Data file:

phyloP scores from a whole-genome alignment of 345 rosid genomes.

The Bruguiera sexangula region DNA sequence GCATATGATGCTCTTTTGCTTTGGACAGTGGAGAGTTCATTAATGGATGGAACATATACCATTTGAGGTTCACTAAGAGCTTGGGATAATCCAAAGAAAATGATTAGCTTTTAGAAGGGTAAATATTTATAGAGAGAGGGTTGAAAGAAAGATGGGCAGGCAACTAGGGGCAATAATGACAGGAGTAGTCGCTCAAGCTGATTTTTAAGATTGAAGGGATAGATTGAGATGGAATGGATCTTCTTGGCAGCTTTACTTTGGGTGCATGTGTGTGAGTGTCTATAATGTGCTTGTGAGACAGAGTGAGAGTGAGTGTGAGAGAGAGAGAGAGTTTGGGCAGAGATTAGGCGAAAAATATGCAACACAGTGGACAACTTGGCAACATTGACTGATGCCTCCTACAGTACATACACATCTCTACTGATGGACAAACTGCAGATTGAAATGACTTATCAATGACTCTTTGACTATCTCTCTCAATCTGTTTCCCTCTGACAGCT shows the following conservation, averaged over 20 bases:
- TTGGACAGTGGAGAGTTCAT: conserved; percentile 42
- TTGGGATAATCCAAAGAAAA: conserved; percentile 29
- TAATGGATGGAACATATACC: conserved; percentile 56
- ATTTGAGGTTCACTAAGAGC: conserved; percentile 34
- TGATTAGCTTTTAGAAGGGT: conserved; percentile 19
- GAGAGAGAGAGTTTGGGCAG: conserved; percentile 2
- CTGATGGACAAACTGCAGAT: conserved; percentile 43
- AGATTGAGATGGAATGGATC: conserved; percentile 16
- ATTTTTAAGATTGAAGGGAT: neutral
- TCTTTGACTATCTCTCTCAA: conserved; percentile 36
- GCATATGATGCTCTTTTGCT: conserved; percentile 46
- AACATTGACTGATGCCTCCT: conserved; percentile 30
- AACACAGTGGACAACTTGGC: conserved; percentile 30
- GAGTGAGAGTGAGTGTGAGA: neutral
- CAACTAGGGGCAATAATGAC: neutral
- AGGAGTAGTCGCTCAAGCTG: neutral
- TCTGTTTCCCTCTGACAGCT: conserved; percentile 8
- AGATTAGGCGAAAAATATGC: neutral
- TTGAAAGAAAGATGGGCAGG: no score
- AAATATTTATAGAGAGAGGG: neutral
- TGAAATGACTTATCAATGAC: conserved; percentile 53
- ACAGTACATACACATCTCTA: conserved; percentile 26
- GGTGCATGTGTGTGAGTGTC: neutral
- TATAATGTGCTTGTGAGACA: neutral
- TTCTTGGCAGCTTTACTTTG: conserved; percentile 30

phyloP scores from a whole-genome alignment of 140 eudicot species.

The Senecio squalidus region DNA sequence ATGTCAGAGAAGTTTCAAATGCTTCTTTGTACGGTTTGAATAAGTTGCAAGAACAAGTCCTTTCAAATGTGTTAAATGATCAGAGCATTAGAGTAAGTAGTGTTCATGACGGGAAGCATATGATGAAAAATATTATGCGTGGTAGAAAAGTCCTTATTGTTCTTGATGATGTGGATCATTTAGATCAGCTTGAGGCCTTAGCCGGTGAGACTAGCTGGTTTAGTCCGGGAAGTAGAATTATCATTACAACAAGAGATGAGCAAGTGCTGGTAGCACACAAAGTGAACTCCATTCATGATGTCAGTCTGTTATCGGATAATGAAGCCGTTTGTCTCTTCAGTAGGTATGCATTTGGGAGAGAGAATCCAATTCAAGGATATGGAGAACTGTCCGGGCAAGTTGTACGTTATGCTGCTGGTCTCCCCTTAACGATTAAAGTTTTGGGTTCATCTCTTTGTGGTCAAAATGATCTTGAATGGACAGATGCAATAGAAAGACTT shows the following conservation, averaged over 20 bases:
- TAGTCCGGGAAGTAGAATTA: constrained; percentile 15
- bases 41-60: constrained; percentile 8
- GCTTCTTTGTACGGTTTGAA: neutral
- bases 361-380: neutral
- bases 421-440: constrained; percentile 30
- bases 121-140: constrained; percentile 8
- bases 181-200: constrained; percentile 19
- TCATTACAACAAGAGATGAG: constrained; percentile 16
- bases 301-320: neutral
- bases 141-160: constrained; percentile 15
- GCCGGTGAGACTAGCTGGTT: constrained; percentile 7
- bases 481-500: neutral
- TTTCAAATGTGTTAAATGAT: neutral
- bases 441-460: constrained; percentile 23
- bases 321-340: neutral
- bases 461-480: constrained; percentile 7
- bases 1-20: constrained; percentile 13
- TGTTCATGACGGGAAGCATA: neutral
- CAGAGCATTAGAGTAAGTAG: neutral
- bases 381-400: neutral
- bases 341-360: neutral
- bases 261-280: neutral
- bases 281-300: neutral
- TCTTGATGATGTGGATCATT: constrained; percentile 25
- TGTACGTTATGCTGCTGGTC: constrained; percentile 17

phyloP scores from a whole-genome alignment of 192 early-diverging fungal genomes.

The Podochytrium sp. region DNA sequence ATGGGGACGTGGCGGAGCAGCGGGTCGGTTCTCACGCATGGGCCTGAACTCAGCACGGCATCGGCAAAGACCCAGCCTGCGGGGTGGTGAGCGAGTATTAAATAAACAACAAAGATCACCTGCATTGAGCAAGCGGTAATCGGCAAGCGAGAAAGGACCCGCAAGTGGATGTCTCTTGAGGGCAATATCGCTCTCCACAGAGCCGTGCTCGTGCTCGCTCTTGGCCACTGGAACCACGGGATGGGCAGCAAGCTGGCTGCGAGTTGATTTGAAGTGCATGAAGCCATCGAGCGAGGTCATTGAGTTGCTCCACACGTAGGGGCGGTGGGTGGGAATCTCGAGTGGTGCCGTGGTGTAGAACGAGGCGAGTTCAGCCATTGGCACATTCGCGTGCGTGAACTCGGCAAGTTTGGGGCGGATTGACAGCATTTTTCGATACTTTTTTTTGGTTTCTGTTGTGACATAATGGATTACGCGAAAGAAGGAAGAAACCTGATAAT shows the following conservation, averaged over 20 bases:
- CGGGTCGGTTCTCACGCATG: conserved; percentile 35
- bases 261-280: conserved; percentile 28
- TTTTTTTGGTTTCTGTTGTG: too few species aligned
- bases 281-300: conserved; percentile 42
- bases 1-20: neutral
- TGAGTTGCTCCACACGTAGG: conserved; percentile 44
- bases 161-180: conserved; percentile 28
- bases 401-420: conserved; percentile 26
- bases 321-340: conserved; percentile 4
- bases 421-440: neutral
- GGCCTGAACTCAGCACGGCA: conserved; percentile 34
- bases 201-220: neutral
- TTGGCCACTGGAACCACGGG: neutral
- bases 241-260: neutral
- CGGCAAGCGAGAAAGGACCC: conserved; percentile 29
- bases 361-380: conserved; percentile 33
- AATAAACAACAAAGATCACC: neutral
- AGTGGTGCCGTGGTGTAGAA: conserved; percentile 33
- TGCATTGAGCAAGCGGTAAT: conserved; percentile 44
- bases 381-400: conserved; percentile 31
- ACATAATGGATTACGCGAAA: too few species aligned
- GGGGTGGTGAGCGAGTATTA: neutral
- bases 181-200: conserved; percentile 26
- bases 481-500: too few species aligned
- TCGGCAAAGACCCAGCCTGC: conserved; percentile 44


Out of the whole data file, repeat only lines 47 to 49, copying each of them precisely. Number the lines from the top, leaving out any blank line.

- TGTTCATGACGGGAAGCATA: neutral
- CAGAGCATTAGAGTAAGTAG: neutral
- bases 381-400: neutral